More than half of Irish firms block employees from using social media
Some 51pc of businesses in Ireland now restrict use of social media in the workplace, a new study reveals. Just less than half won’t let their workers conduct online shopping because they perceive it as a threat to their businesses.
A study by Integrity Solutions reveals that 51pc of Irish organisations now place restrictions on the use of social media websites in the workplace.
Almost one in four (24pc) block all social media sites, such as Facebook and YouTube, at work. Some 27pc allow access to social media sites with some restrictions, and 49pc allow access to all social media sites with no restrictions.
The survey was carried out with IT and security professionals at the recent IRISS (Irish Reporting and Information Security Service) annual conference, which took place in November.
The survey provided a number of interesting results, including 43pc who said online shopping by employees at work poses a threat to their organisation with Christmas approaching. These threats include identity theft, phishing, viruses and malware.
Around 12pc of respondents admitted their organisation's IT security has been compromised by employees accessing external online sites.
Largest security concern is data loss
Looking ahead to 2012, the largest security concern is data loss and leakage, with 61pc of respondents highlighting this as a major issue. Almost half (48pc) are concerned by the security implications caused by the proliferation of personal mobile devices, including smartphones and tablets, being used in the workplace.
Other key security concerns are cloud security (38pc), inappropriate use of social media platforms, such as Facebook and YouTube (25pc), and compliance and regulatory commitments (25pc).
Just 46pc of respondents were aware of all the personal devices being used by their organisation for work-related activities. In addition, more than a quarter (26pc) said they don't have policies and tools in place to govern accessing or storing of sensitive data on mobile devices in their workplace.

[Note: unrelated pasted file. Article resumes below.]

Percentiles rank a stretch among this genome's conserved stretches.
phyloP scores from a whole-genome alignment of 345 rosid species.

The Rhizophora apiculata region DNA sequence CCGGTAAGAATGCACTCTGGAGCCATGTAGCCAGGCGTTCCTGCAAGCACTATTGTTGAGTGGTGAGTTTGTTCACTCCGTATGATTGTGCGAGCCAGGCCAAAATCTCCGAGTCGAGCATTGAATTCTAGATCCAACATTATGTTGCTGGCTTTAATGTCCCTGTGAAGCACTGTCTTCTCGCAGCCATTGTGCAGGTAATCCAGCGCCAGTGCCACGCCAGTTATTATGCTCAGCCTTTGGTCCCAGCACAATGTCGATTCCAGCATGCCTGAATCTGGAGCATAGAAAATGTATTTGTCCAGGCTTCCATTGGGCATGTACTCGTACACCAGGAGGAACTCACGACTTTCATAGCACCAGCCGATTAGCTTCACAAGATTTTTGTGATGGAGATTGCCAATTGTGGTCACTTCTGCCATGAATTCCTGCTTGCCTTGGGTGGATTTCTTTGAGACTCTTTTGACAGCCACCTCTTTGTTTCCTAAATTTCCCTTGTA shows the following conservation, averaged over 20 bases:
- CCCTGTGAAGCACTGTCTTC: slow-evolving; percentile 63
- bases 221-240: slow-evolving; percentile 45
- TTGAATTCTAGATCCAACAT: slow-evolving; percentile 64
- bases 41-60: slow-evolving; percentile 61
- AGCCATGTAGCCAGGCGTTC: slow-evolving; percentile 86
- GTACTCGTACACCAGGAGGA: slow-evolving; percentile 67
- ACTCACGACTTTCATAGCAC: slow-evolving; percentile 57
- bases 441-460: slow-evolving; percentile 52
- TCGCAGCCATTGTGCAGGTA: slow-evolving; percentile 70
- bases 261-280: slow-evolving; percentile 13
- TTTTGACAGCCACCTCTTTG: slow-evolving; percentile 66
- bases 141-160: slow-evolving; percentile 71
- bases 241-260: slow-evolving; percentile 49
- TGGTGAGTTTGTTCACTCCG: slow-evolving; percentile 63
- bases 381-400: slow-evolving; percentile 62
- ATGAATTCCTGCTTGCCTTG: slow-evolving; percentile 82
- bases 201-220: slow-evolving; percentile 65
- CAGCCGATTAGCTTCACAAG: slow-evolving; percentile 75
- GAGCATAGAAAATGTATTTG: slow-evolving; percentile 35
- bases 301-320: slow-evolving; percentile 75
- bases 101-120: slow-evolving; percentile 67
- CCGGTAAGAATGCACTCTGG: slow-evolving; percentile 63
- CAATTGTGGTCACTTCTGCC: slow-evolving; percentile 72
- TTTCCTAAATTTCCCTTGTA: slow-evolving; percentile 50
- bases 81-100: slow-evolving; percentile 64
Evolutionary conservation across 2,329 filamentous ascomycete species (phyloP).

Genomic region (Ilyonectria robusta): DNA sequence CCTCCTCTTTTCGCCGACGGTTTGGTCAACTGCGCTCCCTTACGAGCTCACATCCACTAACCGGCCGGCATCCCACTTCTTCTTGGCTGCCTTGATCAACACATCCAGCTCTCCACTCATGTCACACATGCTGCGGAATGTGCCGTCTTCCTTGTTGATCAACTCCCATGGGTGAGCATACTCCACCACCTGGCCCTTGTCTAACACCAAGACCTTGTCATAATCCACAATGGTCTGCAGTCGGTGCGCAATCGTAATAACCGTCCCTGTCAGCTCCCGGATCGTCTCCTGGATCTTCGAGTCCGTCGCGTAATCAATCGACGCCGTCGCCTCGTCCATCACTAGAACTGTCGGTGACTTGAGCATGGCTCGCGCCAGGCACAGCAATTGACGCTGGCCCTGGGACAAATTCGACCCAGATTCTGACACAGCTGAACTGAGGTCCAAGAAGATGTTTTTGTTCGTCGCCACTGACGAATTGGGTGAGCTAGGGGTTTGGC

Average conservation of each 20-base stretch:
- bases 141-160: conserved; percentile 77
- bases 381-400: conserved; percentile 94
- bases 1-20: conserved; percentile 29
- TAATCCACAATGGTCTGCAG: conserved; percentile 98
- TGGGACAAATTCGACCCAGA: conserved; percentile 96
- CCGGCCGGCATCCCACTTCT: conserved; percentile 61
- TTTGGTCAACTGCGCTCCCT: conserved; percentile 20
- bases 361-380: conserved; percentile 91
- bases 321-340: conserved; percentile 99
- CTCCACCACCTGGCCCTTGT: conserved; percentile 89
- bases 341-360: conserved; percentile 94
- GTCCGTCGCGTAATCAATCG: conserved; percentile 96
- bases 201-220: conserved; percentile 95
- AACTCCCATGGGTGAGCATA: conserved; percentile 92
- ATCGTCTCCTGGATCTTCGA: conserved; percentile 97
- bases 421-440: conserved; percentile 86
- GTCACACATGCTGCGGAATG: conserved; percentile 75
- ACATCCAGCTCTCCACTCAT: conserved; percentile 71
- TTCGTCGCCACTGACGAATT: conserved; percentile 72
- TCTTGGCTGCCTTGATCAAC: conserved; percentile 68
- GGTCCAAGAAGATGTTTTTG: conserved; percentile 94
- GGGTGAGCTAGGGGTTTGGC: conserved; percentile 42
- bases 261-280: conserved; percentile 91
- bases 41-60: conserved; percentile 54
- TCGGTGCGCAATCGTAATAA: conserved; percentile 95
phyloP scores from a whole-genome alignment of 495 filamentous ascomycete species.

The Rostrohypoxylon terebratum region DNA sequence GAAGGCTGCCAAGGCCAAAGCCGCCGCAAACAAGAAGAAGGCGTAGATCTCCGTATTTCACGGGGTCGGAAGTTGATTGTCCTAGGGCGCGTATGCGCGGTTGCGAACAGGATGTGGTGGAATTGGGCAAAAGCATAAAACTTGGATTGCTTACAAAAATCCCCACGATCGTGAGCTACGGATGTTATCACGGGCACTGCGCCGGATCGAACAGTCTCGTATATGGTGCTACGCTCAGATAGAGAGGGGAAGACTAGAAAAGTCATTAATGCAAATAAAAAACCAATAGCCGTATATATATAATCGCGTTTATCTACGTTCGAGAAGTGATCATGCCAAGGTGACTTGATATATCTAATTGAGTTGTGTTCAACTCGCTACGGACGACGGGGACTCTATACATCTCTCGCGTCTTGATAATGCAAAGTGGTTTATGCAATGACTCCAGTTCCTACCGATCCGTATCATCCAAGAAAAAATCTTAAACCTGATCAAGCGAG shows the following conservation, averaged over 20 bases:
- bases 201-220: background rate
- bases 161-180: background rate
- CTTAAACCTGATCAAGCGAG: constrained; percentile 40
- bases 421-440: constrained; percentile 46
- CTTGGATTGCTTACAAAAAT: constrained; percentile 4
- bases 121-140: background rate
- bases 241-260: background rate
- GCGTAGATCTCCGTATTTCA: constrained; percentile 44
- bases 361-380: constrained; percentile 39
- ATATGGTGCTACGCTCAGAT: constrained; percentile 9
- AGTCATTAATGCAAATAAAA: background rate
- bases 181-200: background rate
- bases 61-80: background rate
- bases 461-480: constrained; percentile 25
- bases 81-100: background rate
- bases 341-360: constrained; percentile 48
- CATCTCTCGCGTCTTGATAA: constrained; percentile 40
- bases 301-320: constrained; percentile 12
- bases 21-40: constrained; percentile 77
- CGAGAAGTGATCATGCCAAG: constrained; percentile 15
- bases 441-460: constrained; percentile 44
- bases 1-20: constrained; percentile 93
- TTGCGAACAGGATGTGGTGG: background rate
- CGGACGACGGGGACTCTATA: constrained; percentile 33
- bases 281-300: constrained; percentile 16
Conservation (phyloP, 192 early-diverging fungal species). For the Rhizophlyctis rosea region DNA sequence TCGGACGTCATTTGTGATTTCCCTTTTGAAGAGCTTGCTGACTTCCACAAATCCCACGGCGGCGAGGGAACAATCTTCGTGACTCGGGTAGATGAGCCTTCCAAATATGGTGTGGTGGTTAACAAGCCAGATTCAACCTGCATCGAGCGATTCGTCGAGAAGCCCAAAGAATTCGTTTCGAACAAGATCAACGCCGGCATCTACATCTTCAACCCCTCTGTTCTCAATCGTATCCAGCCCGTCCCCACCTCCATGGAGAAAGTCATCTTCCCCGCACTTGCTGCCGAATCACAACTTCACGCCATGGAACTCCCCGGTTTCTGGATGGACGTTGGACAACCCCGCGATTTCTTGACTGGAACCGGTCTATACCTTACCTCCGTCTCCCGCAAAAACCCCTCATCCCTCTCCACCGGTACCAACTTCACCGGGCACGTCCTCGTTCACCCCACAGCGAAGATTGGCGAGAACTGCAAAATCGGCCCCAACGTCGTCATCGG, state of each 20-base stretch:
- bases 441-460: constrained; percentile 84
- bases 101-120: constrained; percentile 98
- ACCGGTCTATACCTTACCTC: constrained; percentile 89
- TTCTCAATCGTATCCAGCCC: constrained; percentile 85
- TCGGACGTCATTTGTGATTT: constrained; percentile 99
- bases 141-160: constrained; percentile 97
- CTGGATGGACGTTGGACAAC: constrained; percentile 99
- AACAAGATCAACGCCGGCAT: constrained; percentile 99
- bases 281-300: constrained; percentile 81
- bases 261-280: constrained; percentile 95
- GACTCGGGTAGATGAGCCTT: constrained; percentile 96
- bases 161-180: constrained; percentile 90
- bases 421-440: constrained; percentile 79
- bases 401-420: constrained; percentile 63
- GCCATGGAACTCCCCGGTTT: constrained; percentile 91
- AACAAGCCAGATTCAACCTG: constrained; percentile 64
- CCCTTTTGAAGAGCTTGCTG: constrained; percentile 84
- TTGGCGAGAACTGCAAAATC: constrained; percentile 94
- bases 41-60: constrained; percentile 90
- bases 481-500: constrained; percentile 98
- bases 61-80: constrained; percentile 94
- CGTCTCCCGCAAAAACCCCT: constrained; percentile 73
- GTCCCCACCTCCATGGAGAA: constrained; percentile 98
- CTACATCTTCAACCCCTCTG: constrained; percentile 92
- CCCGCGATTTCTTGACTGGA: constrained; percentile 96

Despite the ongoing recession, IT security budgets in Ireland will primarily either remain the same or increase in 2012.
Of those respondents that know what their IT security budget will be next year, 40pc said it will increase, 49pc said it will remain the same, and just 11pc said it will decrease.
Why Irish businesses are restricting social media
"In recent years, we have seen a huge increase in the use of social media and personal mobile devices in the Irish workplace," Integrity's Eoin Goulding explained.
“While it's understandable that employees want to keep up with news by logging onto Facebook in the office or using their personal smartphones for work-related activities, we still have to ensure that their employer's business is fully protected from the many online and mobile security threats that exist.
“While many Irish businesses are now choosing to restrict access to social media websites, this often isn't ideal because communications via social media are becoming increasingly necessary in the modern business world.
“With Christmas fast approaching, it also appears that many Irish businesses are worried about the security implications of employees shopping for gifts online at work. There are still many e-commerce and online retail sites that aren't completely secure and this could lead to a host of security issues being transferred back to the employee's desktop. This needs to be managed effectively.
“Looking at the major security headaches for 2012, it's no surprise to see data loss and leakage leading the way. With a number of high-profile data loss incidents for public and private sector organisations in Ireland in recent times, Irish businesses are acutely aware of the damage they can cause their business.
“Despite the myriad of security threats that exist for Irish businesses at present, it's important that organisations are not paralysed by fear. By putting the right security policies and tools in place, then the dangers created by cyber criminals can be minimised or avoided completely."